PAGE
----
According to The New York Times, which covered the rulings, the NLRB “says workers have a right to discuss work conditions freely and without fear of retribution, whether the discussion takes place at the office or on Facebook. … ‘Many view social media as the new water cooler,’ said Mark G. Pearce, the board’s chairman, noting that federal law has long protected the right of employees to discuss work-related matters. ‘All we’re doing is applying traditional rules to a new technology.'”

Smart companies have learned that in order to rein in the wild-west atmosphere of social media, it’s important to engage with consumers and members of the news media covering their industries and organizations. However, it seems fewer companies have discovered how to engage with employees via social media. I’ve heard of some companies that try to do so, even creating Facebook groups where employees can share information and knowledge. But that’s still company-sanctioned media (like the newsletters and intranets of days gone by). What about engaging employees where they are? That would be risky, for sure, but could also go a long way toward taking some steam out of the rumor mill.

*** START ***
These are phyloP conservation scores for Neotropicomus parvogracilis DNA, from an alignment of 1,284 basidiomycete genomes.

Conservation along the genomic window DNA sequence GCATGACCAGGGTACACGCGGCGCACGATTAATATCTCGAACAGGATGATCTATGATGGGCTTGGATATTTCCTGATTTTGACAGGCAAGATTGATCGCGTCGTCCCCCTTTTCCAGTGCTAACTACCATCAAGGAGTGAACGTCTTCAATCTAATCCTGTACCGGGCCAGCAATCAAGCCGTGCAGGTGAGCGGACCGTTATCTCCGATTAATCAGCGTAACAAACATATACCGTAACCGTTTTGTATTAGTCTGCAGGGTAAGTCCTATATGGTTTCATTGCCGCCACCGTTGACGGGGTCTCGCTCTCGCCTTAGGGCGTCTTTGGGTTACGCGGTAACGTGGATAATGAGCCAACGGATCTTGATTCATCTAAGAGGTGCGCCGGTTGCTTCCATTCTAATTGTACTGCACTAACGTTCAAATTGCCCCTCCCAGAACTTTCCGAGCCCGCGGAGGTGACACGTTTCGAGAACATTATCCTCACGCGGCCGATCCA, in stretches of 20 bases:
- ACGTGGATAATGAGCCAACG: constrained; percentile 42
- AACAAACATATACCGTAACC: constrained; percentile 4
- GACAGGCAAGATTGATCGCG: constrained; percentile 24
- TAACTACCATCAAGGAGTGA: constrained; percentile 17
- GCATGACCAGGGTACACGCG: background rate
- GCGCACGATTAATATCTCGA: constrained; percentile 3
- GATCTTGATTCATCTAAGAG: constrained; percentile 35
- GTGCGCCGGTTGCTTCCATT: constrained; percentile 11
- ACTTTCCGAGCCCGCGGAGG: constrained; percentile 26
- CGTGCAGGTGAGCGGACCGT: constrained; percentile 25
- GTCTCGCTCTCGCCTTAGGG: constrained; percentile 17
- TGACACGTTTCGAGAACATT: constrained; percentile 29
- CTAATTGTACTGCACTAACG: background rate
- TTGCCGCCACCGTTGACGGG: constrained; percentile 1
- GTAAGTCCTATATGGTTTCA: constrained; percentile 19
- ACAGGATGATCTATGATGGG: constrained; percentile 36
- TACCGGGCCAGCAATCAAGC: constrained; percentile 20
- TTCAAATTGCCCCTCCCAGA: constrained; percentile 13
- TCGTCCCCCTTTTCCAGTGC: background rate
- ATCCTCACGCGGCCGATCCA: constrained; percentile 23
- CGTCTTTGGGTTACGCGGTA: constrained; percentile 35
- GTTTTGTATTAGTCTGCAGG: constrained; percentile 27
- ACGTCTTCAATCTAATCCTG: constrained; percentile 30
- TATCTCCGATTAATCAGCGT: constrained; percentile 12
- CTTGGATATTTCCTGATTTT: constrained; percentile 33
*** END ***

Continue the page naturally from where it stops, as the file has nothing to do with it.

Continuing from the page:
When it comes to the principles of effective employee communications, I’ve always believed there’s not a lot new under the sun. Communication should be two-way and symmetrical, meaning both the organization’s leaders and employees can initiate it. It should be open and transparent and it should focus on helping employees engage in the business. But when it comes to best practices, we still have a long way to go. Engaging with employees where they are — online — just might be the brave new world.


4 Reasons Big Bird is Still Cool After All These Years

Who would have thought that the “Saturday Night Live” performer getting the most laughs this week would be Big Bird?